Budgeting For ROI

Before the recession, about one-quarter of CMOs suspected there was waste within their budgets. But at least one-third of CMOs said they had insufficient resources to meet agreed-upon goals.

With the recession, CFOs have been cutting, most indiscriminately (removing flesh and bone along with fat) but some scientifically; very few have maintained or increased marketing budgets to take advantage of market or competitive opportunities.

Here are some ideas to get off the cost-cutting treadmill and ensure your marketing budget is realistic and accountable.

The inputs

Most marketing budgets are ultimately based on last year's, with some cosmetic changes. Adding macro industry data and marketplace perceptions to the internal financials yields a bigger picture and puts the marketing task in perspective. The process developed by Strategic Planning Institute includes metrics known to drive ROI:

Market size & real growth - long-term, not just the current recession crater



End users - numbers of customers and SKU's, average purchase size, purchase segments (loyal, repeat, churn, etc.)

Purchase concentration - ranking your channels or direct customers, how many account for 50% of sales? (A higher number means more price flexibility.)

Relative product quality, Differentiation - strength vs. Competitors (as defined by End Users)

Market share - % of Industry $, rank, and relative to industry's top 3 or 4 players

Innovation - what % of sales or cash flow comes from new products (developed in past 3 years); R&D as % of sales or cash flow

The process

In these uncertain times, some companies budget quarterly; some budget almost continuously.

Prioritize your marketing plan so that payback drives decisions. Will you put customer retention (inexpensive) ahead of acquisition (which is 5 to 10 times more expensive)? Will you put competitive battles ahead of category expansion (which is slow and expensive)? Do you know how the pieces of your marketing mix work together, where the synergies are and where the unnecessary duplication is? Which activities drive key performance metrics?

"Zero-based" budgeting is enjoying a revival. It's an old technique from the stagflation era of the 1970s. It has a scary name, but basically involves stripping the process or department back to the studs and rebuilding; it could be renamed "clean slate" budgeting. And it could get the CMO sufficient resources, once you prove the size and demands of the required tasks and processes.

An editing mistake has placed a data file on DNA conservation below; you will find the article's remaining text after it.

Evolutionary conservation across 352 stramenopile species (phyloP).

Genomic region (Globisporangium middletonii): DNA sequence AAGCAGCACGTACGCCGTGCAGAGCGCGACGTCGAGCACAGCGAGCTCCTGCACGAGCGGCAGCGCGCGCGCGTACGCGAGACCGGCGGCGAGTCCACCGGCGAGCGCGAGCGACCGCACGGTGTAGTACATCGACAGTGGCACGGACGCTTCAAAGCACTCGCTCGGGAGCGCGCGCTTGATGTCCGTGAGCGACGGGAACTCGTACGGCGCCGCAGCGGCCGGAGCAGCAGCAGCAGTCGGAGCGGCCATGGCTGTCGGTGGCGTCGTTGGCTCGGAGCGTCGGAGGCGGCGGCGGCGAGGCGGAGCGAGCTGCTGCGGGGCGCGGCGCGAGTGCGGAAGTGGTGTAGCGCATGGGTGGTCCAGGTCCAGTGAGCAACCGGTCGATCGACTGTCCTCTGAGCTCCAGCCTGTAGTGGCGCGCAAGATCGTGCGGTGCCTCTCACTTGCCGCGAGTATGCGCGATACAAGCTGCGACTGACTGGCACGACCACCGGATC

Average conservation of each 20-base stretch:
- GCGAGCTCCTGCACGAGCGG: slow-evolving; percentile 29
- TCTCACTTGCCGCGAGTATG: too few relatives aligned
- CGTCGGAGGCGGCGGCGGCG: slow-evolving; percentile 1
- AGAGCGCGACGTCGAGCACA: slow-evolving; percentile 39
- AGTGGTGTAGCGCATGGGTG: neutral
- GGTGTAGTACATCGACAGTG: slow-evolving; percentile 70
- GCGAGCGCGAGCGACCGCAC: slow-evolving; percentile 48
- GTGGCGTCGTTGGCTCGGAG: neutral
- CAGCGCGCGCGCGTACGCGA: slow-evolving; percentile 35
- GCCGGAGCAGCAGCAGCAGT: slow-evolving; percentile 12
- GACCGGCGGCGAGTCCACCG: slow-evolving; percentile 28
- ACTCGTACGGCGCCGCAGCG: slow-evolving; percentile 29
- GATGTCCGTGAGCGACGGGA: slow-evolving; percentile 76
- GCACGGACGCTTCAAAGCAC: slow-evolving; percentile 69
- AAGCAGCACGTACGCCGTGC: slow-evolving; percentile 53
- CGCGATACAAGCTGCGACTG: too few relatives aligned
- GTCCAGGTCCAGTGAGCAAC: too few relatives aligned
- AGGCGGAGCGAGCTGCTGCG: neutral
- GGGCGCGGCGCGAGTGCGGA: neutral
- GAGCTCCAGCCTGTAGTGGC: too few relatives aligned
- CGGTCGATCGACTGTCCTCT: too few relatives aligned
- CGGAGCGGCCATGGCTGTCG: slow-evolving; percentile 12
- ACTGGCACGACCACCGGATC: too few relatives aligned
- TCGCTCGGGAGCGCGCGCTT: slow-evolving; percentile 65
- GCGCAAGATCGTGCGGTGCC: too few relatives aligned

The envelopes

You could take a functional approach, splitting your budget into activities. Here's one example in use:

  • Demand - promotional efforts to stimulate near-term demand and leads
  • Loyalty - increase the value of specific customer segments
  • Channel - enhance the productivity/profitability of channel partner relationships
  • Brand - build awareness, consideration, and preference for the brand

You could take an output approach, such as:

  • Sales force expense
  • Media advertising
  • Promotion expense
  • Other marketing expense

The analytics

A couple of segmentation techniques help you understand cash flow leakage:

  • Customer profitability - Typically, 16% of customers are money-losers, and 67% merely break even - leaving only one in six who are profitable. Know who's making you money, who's losing it, and the profiles to predict which new customers will become profitable.
  • Channel pocket price - Are some channels costing too much? There are a couple of dozen ways in which revenue can be siphoned off, via trade terms, volume discounts, invoice adjustments, return policies, etc. Are these counted as marketing costs, or assigned elsewhere?

The results

Periodic feedback -- industry, marketplace, customer and financial -- is essential. You need a good market info system, combining quantitative and qualitative input from trade sources, channels, your sales force and CRM.

Ultimately, you'll get effective and efficient marketing that's seen as a cash generator.

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